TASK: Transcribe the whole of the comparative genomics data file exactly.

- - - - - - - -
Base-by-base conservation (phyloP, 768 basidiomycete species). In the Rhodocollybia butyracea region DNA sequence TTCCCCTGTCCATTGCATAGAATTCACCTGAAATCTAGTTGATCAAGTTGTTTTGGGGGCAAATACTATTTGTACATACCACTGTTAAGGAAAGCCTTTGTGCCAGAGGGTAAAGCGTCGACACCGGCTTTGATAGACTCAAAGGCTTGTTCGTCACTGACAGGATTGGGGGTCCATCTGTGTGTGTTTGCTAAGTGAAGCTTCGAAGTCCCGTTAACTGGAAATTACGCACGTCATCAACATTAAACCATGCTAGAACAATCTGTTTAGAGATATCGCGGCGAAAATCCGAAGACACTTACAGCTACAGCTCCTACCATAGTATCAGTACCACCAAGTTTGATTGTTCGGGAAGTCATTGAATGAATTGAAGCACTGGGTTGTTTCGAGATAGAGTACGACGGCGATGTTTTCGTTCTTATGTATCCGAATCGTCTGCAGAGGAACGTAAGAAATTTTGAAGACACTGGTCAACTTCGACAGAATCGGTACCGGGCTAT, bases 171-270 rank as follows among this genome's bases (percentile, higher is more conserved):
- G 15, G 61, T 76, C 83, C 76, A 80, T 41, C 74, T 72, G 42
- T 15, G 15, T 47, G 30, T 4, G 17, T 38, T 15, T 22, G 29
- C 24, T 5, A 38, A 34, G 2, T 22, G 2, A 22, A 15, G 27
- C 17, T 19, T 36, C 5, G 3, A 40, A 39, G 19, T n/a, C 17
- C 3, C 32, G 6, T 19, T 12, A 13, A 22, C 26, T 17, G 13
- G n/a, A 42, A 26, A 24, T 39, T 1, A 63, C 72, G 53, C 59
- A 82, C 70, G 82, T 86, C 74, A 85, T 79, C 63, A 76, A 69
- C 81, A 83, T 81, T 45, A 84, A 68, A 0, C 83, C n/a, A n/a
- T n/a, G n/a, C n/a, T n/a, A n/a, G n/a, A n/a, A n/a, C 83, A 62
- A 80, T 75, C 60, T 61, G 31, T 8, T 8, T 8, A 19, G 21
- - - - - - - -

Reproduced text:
Base-by-base conservation (phyloP, 768 basidiomycete species). In the Rhodocollybia butyracea region DNA sequence TTCCCCTGTCCATTGCATAGAATTCACCTGAAATCTAGTTGATCAAGTTGTTTTGGGGGCAAATACTATTTGTACATACCACTGTTAAGGAAAGCCTTTGTGCCAGAGGGTAAAGCGTCGACACCGGCTTTGATAGACTCAAAGGCTTGTTCGTCACTGACAGGATTGGGGGTCCATCTGTGTGTGTTTGCTAAGTGAAGCTTCGAAGTCCCGTTAACTGGAAATTACGCACGTCATCAACATTAAACCATGCTAGAACAATCTGTTTAGAGATATCGCGGCGAAAATCCGAAGACACTTACAGCTACAGCTCCTACCATAGTATCAGTACCACCAAGTTTGATTGTTCGGGAAGTCATTGAATGAATTGAAGCACTGGGTTGTTTCGAGATAGAGTACGACGGCGATGTTTTCGTTCTTATGTATCCGAATCGTCTGCAGAGGAACGTAAGAAATTTTGAAGACACTGGTCAACTTCGACAGAATCGGTACCGGGCTAT, bases 171-270 rank as follows among this genome's bases (percentile, higher is more conserved):
- G 15, G 61, T 76, C 83, C 76, A 80, T 41, C 74, T 72, G 42
- T 15, G 15, T 47, G 30, T 4, G 17, T 38, T 15, T 22, G 29
- C 24, T 5, A 38, A 34, G 2, T 22, G 2, A 22, A 15, G 27
- C 17, T 19, T 36, C 5, G 3, A 40, A 39, G 19, T n/a, C 17
- C 3, C 32, G 6, T 19, T 12, A 13, A 22, C 26, T 17, G 13
- G n/a, A 42, A 26, A 24, T 39, T 1, A 63, C 72, G 53, C 59
- A 82, C 70, G 82, T 86, C 74, A 85, T 79, C 63, A 76, A 69
- C 81, A 83, T 81, T 45, A 84, A 68, A 0, C 83, C n/a, A n/a
- T n/a, G n/a, C n/a, T n/a, A n/a, G n/a, A n/a, A n/a, C 83, A 62
- A 80, T 75, C 60, T 61, G 31, T 8, T 8, T 8, A 19, G 21